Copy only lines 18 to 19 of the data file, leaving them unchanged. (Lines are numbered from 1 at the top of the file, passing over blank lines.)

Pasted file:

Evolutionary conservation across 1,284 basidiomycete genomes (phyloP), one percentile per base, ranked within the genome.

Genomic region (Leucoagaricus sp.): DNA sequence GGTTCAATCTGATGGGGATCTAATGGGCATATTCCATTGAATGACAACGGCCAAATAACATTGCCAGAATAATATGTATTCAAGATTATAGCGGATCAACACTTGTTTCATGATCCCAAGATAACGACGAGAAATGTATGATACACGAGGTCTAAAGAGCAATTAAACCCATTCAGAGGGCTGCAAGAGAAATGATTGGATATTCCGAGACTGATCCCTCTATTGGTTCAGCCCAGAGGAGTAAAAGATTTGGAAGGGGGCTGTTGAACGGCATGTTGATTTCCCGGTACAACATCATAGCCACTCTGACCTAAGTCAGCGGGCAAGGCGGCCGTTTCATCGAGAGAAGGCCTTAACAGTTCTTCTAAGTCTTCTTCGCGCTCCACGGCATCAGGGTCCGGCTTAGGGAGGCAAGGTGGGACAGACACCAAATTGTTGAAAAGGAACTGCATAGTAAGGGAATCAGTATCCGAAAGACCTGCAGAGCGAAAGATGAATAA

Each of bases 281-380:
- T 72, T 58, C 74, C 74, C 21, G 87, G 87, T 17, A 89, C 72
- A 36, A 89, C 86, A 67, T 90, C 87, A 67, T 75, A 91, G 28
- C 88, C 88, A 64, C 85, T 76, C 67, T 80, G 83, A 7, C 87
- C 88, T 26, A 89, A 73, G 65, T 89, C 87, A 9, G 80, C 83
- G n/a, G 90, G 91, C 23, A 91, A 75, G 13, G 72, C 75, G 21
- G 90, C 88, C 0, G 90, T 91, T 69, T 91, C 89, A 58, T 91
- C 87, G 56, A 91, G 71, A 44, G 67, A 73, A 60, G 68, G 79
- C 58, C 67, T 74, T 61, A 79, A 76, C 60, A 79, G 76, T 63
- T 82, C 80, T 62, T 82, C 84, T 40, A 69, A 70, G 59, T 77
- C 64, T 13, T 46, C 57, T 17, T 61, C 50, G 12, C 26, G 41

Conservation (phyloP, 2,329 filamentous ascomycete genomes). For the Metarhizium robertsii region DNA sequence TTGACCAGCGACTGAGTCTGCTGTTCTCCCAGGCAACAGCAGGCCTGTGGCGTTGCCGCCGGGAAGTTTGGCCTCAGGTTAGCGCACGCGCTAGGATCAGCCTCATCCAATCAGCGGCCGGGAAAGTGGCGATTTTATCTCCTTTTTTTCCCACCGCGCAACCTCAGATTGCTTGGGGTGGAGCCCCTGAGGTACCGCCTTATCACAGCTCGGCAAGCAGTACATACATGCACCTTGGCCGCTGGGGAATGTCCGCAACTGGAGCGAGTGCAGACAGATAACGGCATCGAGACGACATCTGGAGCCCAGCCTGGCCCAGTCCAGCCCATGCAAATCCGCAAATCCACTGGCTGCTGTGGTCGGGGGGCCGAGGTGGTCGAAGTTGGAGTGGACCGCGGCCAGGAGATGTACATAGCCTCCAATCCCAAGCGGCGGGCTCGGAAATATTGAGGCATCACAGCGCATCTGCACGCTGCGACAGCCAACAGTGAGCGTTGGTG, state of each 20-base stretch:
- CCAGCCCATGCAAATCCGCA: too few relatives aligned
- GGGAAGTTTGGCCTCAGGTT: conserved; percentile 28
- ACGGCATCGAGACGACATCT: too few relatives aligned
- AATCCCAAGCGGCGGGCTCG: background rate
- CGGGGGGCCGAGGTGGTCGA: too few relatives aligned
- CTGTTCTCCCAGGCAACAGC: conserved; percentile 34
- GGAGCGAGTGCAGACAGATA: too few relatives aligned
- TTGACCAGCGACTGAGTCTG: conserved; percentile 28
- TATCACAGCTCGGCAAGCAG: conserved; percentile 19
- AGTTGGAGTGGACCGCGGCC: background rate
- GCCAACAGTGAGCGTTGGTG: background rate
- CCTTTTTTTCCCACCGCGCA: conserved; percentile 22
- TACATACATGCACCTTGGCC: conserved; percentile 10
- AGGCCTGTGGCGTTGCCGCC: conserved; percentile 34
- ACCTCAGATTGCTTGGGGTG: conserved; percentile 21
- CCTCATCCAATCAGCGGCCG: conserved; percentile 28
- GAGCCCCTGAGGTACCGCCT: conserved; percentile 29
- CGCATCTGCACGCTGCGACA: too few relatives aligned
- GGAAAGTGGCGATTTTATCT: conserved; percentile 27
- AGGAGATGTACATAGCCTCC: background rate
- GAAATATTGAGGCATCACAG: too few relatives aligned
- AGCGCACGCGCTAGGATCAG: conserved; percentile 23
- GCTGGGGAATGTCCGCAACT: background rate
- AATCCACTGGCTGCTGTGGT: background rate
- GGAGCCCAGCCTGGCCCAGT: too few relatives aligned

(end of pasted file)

- AATCCCAAGCGGCGGGCTCG: background rate
- CGGGGGGCCGAGGTGGTCGA: too few relatives aligned